“If we don’t get up and leave from here quickly, I will pull out my gun and start shooting," I said.

I turned to my colleague and made the gesture of drawing out a revolver from my imaginary holster. He knew what was making me so restless.

We were sitting in the veranda outside a primary health centre in a village in Kishanganj district in north Bihar. A baby had just been born inside the three-room health centre. We were here to film with and interview the auxiliary nurse and midwife, who is referred to as the ANM Didi in most parts of rural India.

Mother and child were both fine. I had asked for permission to step into the labour room and meet both of them. A beautiful newborn baby was lying sideways, wrapped in cotton sheets, on one bed. The exhausted mother was on another. A woman from the family was watching over both. There was a strange quietness around us. The baby was a girl.

In the veranda outside, we were making small talk. Men from the infant’s family, the ANM nurse, her husband and our film crew from Delhi.

“We want mithai (sweets)," said the nurse.

The father laughed half-heartedly, as if he were responding to a weak joke.

“This is a sad day for him," said the nurse’s husband.

“No," said the nurse. “People in this area do not think like this." She turned to address us.

“I don’t want to say this in front of you," said the father to the nurse, “but I feel sad and heavy in my heart."

The nurse’s husband was the most vocal. “Of course," he said, “there is no respect for girls in our society. It is only a son who will bring name and honour to the family. A girl is a liability."

I got up and went inside again. Complete silence.

“Why is the baby not crying?"

I removed the cloth covering the baby’s face. She hadn’t been cleaned properly yet. She had put her fist in her mouth and was sucking on it.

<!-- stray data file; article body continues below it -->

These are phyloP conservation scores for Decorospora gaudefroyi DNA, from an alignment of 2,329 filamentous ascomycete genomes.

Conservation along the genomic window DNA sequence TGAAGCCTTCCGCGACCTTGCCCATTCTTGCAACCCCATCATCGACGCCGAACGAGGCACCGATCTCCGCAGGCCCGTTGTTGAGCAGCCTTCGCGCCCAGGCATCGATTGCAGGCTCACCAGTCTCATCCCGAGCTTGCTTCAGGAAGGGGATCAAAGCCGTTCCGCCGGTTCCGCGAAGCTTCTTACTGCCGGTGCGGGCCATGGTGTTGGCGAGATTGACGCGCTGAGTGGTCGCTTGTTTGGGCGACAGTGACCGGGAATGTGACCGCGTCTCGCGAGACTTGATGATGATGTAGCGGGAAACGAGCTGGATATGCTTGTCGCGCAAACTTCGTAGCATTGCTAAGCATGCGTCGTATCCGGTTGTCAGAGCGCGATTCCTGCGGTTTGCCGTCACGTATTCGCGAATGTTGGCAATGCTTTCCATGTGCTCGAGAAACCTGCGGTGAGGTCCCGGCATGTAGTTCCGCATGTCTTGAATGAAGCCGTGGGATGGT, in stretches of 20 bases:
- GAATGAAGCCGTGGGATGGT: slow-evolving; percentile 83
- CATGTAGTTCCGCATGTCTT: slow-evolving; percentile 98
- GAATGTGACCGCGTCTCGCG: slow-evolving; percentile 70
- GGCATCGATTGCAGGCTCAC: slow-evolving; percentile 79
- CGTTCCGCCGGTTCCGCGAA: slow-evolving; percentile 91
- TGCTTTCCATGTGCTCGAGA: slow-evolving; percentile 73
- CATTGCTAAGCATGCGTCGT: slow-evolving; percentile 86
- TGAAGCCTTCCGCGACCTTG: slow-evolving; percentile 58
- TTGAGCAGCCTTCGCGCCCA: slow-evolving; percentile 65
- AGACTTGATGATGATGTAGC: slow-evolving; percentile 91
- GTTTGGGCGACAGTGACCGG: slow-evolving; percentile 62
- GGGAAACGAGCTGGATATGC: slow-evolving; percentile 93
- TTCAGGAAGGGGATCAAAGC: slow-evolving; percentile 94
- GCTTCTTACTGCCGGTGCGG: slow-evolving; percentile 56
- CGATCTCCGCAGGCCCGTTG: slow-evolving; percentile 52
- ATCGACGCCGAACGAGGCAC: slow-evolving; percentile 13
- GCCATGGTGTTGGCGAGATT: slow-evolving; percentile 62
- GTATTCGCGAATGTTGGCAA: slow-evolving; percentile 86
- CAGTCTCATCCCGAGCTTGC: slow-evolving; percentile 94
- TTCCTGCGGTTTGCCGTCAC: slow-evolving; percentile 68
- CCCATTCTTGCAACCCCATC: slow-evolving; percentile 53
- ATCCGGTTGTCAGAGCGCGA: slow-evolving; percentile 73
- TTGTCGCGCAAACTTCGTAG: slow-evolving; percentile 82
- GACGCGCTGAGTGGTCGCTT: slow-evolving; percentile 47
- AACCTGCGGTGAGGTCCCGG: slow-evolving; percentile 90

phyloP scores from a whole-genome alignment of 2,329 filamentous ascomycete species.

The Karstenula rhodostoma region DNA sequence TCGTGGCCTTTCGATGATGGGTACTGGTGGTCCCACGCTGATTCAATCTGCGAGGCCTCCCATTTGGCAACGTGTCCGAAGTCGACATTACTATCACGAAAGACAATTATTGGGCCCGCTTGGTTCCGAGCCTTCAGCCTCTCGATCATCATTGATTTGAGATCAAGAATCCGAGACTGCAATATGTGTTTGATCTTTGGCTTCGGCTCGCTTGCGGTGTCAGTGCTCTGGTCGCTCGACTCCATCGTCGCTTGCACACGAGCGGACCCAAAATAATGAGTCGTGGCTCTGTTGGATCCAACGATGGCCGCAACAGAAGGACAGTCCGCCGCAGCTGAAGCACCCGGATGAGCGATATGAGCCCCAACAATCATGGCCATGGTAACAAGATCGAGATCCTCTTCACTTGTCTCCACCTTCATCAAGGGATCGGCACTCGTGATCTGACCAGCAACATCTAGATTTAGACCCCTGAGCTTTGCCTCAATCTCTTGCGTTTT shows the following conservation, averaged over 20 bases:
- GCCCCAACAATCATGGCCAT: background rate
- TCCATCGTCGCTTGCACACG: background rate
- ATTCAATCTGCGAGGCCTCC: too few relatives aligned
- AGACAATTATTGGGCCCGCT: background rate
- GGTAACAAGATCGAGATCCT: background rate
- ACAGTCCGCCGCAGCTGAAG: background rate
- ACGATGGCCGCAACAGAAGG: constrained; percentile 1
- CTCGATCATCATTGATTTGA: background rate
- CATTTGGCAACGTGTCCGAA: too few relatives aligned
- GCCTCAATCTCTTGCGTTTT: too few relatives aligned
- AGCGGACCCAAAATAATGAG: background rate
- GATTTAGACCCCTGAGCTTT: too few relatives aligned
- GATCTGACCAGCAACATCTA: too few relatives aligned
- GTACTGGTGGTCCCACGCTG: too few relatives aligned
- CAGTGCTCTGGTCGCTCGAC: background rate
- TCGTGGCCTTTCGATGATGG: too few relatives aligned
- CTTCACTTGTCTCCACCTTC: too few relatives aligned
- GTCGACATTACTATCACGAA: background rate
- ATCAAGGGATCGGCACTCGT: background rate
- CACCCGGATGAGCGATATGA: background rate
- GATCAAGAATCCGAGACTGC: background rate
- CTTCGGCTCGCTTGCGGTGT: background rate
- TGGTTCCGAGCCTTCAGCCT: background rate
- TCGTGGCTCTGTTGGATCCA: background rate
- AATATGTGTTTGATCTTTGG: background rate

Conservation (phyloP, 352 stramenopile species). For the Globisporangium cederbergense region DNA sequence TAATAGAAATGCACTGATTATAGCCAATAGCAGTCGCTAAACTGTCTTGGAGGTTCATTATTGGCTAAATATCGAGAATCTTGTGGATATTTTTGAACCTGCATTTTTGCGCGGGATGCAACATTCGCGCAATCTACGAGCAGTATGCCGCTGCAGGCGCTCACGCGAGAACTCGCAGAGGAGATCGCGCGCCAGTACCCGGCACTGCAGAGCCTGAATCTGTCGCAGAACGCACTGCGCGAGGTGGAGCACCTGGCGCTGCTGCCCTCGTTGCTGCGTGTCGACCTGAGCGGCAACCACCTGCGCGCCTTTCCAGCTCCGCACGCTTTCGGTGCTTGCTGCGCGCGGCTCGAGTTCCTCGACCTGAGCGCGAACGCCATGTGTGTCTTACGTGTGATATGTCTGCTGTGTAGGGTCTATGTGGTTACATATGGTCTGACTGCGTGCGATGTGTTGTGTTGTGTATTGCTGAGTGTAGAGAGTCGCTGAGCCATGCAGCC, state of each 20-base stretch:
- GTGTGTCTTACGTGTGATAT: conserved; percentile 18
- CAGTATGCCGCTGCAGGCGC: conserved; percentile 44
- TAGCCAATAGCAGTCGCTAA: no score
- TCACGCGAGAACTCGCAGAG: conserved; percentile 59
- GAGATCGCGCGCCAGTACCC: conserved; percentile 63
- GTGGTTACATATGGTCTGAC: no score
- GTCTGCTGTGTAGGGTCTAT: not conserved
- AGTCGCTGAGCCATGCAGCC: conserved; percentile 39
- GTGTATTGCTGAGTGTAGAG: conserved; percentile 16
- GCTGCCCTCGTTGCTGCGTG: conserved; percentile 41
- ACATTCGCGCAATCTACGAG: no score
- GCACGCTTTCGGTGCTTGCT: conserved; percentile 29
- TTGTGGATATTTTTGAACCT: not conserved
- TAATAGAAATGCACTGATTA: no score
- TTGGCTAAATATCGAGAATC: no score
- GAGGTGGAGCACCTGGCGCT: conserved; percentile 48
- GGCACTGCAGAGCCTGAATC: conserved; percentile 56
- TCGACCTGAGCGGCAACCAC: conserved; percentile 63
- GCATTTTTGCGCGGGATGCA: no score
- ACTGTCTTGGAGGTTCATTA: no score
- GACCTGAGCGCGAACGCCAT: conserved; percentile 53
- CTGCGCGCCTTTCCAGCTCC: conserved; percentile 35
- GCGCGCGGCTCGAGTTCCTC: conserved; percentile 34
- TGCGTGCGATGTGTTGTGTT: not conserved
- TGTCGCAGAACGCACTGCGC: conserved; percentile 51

“We should hand her over to her mother," I said. “She needs to be fed."

Outside, the banter continued. The nurse was sitting with her back to her husband now. She was talking directly to our team. Her husband began to praise her work. Others added that she had indeed contributed greatly towards the well-being of women and babies in this area. She was also a writer. She had written a novel.

“My novel is titled Pratiksha," she said.

She was there. I was there. A new life was among us. Yet we were recycling the same old meaningless words that diminish women. This in response to the birth of a baby. We are dysfunctional and barbaric.

I went to the labour room for a third time. The nurse followed me inside. She handed over the baby to the mother and helped her to latch on to the breast.

You should have heard the sound of the baby suckling. She was hungry. She wanted her mother. She was going to live. And grow.

We decided to return later to film with the nurse. We went to the home of a teenager who had just enrolled in college. Her mother is illiterate and only spoke Bengali fluently. I sat particularly close to her because I expected her to be nervous about being interviewed and wanted to create a rapport of trust with her.

“Your daughter is one of the few girls from this village who are going to college…," I began.

“Is it a crime to educate your daughter?" she shot back at me before I could get anywhere near framing a question.

“You tell me," she repeated. “Is it a gunah to educate a daughter? Should I not want the best for my child? You have studied. You work. My daughter will also become someone before we begin to think of her marriage."

Tears stung my eyes.

Stereotypes smash to smithereens every day around us. We share stories of triumphs despite adversity. We pull out photos and tales of high-achieving, challenge-defying, adventure seeking women from our own family histories. What stops us from adding up the stories and looking at the bigger picture?

How is it that the world keeps changing, but our way of speaking and feeling about it doesn’t? Whose purpose does it serve? Who does it reassure?

Endlessly repeated small talk that diminishes the very existence of another person is a power game. Accepting the fruits of someone’s contribution and then dismissing their role is exploitation and abuse. It isolates individuals and plants self-doubt in them, making them feel aggressive or crazy when they confront the dissonance.

“What makes you happy?" I asked the daughter later. “What do you value the most?"

“Ilm," she answered. She looked skywards and back at me. “Knowledge and education."

Natasha Badhwar is a film-maker, media trainer and mother of three. She writes a fortnightly column on family and relationships. She tweets at @natashabadhwar and posts on Instagram as natashabadhwar.

Read Natasha’s previous Lounge columns here

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